However, a nuanced approach to climate policy is insufficient for some activists who would prefer to advocate catastrophic policy positions that are more reminiscent of Evangelical Christian eschatology (“Armageddon is here…”) than evidence-based policy prescriptions. There is a secret language among these activists that creates an exponential escalation of prophetic virtue-signaling. A competition ensues where activists seek to show that they take the climate change issue the MOST seriously. People, such as Nordhaus, who adopt a nuanced view based on economic trade-offs are seen as greedy, wishy-washy, or both and are smeared with insults such as “he doesn’t trust the experts – the scientists” or “all he cares about is economic development – aka money.” Obviously, it’s entirely possible to recognize the existential threat of climate change without advocating economic suicide.
We currently see the EXACT same dynamic occuring with the COVID-19 pandemic. Many people want to show that they TAKE THIS CRISIS SERIOUSLY. Inevitably, this emotional virtue-signalling leads to a competition where the individual with the most catastrophic vision of the future wins. We are constantly bombarded with the same mantra – “Trust the experts.” I’ll remind everyone that “the experts” have been wrong about this issue just as much as they’ve been right (if not more) but that’s a different topic. As with climate change, it is entirely possible to take the existential threat of COVID-19 seriously AND also to be concerned about simplistic solutions that are based on bad data and univariate or bivariate epidemiological models.
Locked in their houses and bored out of their minds, many Americans have fallen into the catastrophization trap. The ability to share a news article (published by an organization with a profit-motive, which makes them want to publish the most catastrophic headline possible) that a Facebook friend shared does not make an individual a profound or useful commentator on the global state of affairs – it makes them a parrot who has nothing original or noteworthy to add to the global conversation.
Take this scenario: An individual posted an article yesterday that touted how American COVID-19 deaths have now surpassed Italy’s COVID-19 deaths. The headline is obviously intended to shock and provoke with its death toll proclamation. However, as a millisecond’s worth of contemplation by a reasonable person will uncover, there is nothing meaningful that can be deduced from that piece of information. Italy’s population is about 60 million. The U.S.A.’s population is about 330 million. In what world would this finding be surprising? Assuming the raw mortality rate is roughly uniform across countries, one would logically conclude that American COVID-19 deaths would dwarf Italian COVID-19 deaths even when policy differences are controlled for. Unfortunately, when it comes to the catastrophization Olympics, logic and evidence take a backseat to emotion and hyperbole.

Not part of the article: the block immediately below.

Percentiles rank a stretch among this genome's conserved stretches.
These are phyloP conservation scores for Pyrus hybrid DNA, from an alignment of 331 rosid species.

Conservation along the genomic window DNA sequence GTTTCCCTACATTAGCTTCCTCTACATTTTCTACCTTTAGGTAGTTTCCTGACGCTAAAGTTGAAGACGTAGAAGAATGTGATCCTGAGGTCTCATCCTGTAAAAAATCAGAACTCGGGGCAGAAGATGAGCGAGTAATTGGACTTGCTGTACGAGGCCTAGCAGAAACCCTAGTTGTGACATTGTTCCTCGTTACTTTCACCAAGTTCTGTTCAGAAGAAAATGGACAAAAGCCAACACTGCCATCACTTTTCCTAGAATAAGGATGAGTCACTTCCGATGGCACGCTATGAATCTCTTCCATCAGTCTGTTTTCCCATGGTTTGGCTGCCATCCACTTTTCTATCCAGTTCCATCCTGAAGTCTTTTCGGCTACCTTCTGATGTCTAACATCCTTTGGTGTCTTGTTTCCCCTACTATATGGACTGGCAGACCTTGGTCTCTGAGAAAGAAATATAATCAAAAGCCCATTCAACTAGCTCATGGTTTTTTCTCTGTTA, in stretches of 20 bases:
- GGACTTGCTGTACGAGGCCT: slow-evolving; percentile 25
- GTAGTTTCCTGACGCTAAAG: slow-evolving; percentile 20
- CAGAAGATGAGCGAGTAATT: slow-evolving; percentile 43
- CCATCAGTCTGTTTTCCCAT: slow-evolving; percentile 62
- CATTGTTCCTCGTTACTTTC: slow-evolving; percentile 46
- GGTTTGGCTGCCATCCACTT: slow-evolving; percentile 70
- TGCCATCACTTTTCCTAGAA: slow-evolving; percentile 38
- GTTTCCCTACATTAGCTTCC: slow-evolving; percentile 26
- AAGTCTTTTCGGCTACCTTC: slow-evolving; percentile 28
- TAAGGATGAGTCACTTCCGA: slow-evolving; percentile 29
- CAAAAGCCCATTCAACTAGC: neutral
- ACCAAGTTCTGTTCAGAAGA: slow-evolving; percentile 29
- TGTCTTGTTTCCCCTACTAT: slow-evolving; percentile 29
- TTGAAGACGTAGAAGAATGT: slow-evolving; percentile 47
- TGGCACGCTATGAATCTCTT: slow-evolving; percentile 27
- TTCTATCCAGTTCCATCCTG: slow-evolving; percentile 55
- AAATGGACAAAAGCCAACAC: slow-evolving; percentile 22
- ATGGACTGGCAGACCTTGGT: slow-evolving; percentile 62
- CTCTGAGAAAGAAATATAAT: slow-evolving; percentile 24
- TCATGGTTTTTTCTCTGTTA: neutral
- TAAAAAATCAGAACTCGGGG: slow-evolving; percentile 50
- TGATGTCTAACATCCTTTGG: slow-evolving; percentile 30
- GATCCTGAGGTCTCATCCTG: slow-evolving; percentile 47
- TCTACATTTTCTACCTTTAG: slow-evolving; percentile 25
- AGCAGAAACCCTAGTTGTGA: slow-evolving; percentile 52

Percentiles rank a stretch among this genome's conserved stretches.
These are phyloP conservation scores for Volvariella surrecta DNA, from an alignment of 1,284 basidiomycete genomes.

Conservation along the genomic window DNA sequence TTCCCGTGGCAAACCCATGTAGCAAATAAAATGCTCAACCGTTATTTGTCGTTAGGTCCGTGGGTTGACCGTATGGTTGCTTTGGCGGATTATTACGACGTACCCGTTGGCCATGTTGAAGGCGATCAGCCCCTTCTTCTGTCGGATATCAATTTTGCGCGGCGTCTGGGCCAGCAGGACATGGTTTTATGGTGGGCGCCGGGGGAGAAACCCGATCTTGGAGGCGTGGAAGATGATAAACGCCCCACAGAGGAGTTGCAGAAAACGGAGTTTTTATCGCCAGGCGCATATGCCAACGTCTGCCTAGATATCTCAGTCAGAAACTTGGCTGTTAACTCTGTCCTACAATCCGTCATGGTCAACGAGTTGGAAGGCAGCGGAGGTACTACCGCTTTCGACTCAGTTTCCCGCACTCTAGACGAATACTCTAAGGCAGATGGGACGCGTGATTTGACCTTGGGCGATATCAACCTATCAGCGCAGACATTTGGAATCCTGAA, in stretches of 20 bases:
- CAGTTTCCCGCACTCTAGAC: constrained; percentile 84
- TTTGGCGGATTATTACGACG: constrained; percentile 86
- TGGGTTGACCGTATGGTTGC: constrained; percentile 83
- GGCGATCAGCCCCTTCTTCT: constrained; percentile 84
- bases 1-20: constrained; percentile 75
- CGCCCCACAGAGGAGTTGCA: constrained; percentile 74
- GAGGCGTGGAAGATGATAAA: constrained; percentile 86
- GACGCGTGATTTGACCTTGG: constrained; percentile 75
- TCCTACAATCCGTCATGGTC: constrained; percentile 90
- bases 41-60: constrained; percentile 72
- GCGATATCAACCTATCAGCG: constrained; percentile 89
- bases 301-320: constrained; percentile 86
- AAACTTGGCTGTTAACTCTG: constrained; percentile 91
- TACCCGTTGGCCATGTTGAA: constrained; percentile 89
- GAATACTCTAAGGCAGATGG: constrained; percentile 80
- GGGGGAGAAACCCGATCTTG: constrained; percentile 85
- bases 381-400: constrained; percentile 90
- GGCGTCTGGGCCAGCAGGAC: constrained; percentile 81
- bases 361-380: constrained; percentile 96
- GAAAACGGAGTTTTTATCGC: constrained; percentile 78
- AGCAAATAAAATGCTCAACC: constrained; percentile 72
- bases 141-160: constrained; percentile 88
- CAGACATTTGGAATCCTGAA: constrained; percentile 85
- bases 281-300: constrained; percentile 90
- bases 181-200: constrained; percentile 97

While we’re on the subject of raw mortality rates, let me make an observation that anyone with a 5th grade education could deduce. A raw mortality rate consists of two numbers – a numerator and a denominator. The numerator is the number of people who have died from COVID-19 and the denominator is the number of people who have contracted COVID-19. Contrary to what Sanjay Gupta or Rachel Maddow would have you believe, NO ONE has any idea what the true COVID-19 raw mortality rate is. Why? Because we don’t know the true values of the numerator or the denominator. Currently, anyone who has contracted COVID-19 and dies from COVID-19 is counted as a COVID-19 death. It doesn’t matter if an individual has a collapsed lung, cystic fibrosis, smoked for half a century and already had the flu when he contracted COVID-19, if he dies, his death is counted as a COVID-19 death. Therefore, the numerator is heavily biased towards overcounting the number of people that die from COVID-19 because there are no controls for comorbidities. With respect to the denominator, we have NO IDEA how many people have contracted COVID-19 and survived. Due to the lack of testing and the fact that the vast majority of people who contract COVID-19 are either asymptomatic or only experience mild symptoms, the denominator is heavily biased towards undercounting the number of people that have contracted the virus. So, we have an inflated numerator and a virtually infinitely deflated denominator. So, what can we deduce about the mortality rate of COVID-19? Virtually nothing. However, that sort of quantitative skepticism will never be tolerated by the zealous competitors in the catastrophization Olympics. Certainty is always preferred to ambiguity.
Catastrophization is something that mental health professionals say we should avoid. Let’s follow their advice in this pandemic
The competitors in the catastrophization Olympics are well-intentioned. It’s good that they want to take this crisis seriously. Perhaps their unfailing faith in the public health ‘experts’ (who suffer from a profound deficit in mathematical/statistical literacy) is a symptom of the human condition: we don’t like to admit that there are unknowns – we prefer to believe that we have all of the information, even if that entails always believing the worst possible scenario.
We are living in a time when, if an individual has a M.D. or D.O. next to their name, she is treated as an oracle. Several years ago, when I was preparing for an interview for a 3-year administrative residency in hospital administration (which is a hospital leader training program), I interviewed several physicians to glean knowledge about the American healthcare system. One physician’s reply to my question was quite profound:
“Eric, I’m a doctor. I don’t know anything about healthcare. I’m an expert in medicine, not hospitals.”
I feel that if I approached that same physician during this crisis, he would be much more comfortable telling me exactly what the state of American healthcare is and how we should fix this situation. While catastrophization is not helpful, its certainty allows people to believe that they have ALL of the relevant information at their fingertips. It’s only a Facebook post away…